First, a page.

She never liked her name as a child: Patrin Szkandery. Growing up in Victoria, she wished it could be Patty or something ordinary like the other kids. But she did like her paternal grandmother who had given her that name, and Patrin loved to visit grandmother’s secluded cabin, listen to the bees, drink her camomile tea and smell the lanolin in the wool blankets. Patrin didn’t know much about her father’s family except that they had been gypsies.
So begins the latest novella, Patrin, from Theresa Kishkan of Pender Harbour, a story told like a prose poem, full of expression and beauty. When Patrin’s grandmother dies, Patrin inherits a family heirloom, a quilt, and she is determined to repair its worn patches and divine its meaning. It’s a map, says a friend familiar with the culture of the Roma, or gypsies as they are called at the time of the book, 1979. Her ancestors were the Roma of the Beskydy Mountains in what was once Moravia (now part of the Czech Republic) and the quilt traces a pattern that tells where the family lived, what kind of trees grew there and suggests a little of what life was like for travelling people.
Patrin journeys from Victoria where she works in an antiquarian book store to Communist Czechoslovakia of 1979 and, with the aid of local people, discovers a few fragments of her family history. She also finds out what she has not been taught in school – that the Roma were rounded up during the Nazi occupation and sent to Auschwitz or other camps. They were decimated; they called it the Devouring.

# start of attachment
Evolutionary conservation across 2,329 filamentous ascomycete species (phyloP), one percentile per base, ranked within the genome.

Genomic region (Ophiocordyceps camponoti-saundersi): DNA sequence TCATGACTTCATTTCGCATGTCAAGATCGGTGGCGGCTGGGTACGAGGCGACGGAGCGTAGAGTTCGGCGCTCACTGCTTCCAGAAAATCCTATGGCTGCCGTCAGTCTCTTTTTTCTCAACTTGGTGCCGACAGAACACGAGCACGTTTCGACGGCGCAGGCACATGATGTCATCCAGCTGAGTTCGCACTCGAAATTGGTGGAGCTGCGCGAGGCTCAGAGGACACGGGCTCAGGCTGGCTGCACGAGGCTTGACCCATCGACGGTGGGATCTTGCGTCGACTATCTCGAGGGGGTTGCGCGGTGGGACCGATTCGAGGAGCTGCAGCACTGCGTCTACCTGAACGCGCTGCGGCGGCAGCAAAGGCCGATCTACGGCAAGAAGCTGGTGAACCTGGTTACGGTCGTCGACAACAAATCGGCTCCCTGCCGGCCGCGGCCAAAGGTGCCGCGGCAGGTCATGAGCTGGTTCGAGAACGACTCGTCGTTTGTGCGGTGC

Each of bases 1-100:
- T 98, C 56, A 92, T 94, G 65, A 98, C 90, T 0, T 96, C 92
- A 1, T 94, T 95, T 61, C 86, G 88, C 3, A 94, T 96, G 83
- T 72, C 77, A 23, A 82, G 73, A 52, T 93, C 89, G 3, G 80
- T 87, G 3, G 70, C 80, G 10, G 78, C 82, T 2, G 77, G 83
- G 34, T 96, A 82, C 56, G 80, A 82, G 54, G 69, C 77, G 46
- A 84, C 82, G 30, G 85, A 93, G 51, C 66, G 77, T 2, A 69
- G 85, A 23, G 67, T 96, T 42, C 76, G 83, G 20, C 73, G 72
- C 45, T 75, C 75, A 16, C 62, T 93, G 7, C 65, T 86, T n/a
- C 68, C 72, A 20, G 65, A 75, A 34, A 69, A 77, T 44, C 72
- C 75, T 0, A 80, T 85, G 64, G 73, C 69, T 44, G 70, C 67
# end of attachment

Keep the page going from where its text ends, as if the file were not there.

The story darts back and forth in time in a sometimes disjointed way. In 1973, as a young woman Patrin travelled alone to Europe and found a tender romance with a Greek musician that took her virginity but did not last. This love story has nothing to do with the later journey to trace the path of the quilt, yet the book would not be as rich in heart without it.
Kishkan has a long tradition of writing books in lyric prose that stops just short of poetry. A previous book, The Age of Waterlilies, was also set in Victoria, and a non-fiction book, Mnemonic, that made her a finalist in the BC Book Awards, shows her love of trees and plants.
Patrin is published by Mother Tongue Publishing on Saltspring Island and is available from local bookstores for $17.95.